A budget that will see an average annual property tax increase of $29 was adopted by the Knowlton Township Committee April 10th.
The $1.58 million budget is within the state-mandated spending cap, said township auditor John Mooney said.
“We have a pretty good budget tonight,” Mooney said during the presentation. “There’s nothing that we really have to cut to be compliant.”
Mooney did offer one caveat, however, point to the volatility of the economy.
“There’s a lot of turmoil right now. I’m sure a lot of people watching the news of what’s happening with the banking industries and the amount of layoffs that are happening with Microsoft, JP Morgan,” Mooney said. “We’re concerned about residents not being able to pay their taxes and then we’re going to have less income coming in.”
Health insurance costs were on of the biggest hits with the 2023 budget, increasing more than 50 percent. The township’s share of the cost rose from $110,000 in 2022 to $175,500 this year. Employees’ share rose from $10,000 to $26,000.
Mooney explained that the employee share, which is set by the state of New Jersey, is a sliding scale with higher-paid employees paying a larger share of the costs.
“You could have two employees having the same exact policy, but an employee with a higher salary is going to pay substantially more than an employee with lower salary,” he said.
Mooney said the current health benefits policy is through the state of New Jersey and while alternatives have been explored, the small number of employees in Knowlton makes the cost disproportionately higher.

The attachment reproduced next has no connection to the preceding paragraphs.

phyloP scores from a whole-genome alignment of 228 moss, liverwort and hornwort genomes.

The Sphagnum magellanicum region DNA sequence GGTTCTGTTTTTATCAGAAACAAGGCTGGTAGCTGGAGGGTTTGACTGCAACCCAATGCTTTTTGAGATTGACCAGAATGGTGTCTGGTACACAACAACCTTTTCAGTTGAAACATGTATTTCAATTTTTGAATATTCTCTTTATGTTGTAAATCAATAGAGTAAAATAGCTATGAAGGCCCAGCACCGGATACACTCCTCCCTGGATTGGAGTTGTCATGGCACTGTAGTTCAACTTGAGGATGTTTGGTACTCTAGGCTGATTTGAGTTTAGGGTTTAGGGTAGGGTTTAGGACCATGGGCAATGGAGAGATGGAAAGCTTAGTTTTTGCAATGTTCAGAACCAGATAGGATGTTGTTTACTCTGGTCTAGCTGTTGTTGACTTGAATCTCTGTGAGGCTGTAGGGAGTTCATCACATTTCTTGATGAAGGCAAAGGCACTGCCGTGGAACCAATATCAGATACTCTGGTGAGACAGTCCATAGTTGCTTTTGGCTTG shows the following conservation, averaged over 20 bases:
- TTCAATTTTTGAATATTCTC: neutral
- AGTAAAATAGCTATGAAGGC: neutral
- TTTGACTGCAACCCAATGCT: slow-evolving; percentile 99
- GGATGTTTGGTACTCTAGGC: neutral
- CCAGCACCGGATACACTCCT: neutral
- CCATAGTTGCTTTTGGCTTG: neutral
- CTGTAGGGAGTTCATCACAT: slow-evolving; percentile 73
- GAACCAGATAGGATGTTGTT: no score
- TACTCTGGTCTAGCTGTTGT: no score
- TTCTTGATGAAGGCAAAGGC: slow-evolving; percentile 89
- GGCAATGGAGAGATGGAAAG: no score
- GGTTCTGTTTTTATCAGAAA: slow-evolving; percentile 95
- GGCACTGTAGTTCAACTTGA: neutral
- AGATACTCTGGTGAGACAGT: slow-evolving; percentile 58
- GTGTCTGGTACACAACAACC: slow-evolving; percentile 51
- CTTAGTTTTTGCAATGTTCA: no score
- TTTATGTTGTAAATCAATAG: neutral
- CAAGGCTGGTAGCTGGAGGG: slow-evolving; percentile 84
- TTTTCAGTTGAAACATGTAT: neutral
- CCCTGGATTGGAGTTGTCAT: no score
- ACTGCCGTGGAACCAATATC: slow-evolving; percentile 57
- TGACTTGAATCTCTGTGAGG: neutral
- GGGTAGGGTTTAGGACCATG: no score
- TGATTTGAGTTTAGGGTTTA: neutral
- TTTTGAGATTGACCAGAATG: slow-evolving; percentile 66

“If you were in a larger district, a larger school board, here you have hundreds of employees, it might be beneficial,” Mooney said. “But the municipality, after doing substantial research, it wasn’t beneficial, was not the risk of what you need. My understanding is once you leave the state of Jersey health benefits, there’s no going back.”
Joe was lured out of retirement by the opportunity to be a part of The Ridgeview Echo. During a decades-long career in publishing and journalism, he has covered government on many levels from local school boards to the United States Supreme Court.
Along the way, Joe has worked at American Lawyer Magazine, The National Law Journal and The Record among other publications, and as the Press Officer of Columbia Law School. His work has been recognized with several first place awards from the Society of Professional Journalists and the New Jersey Press Association.
Being part of the Ridgeview Echo brings Joe back to his roots and the kind of news coverage he loves: Telling the stories of people and local communities as well as keeping an eye on how their money is spent by their government officials.
Joe lives in Blairstown with his wife Rose, the founder of Quilting for a Cause, and their two wiener dogs. He is an artist in his spare time.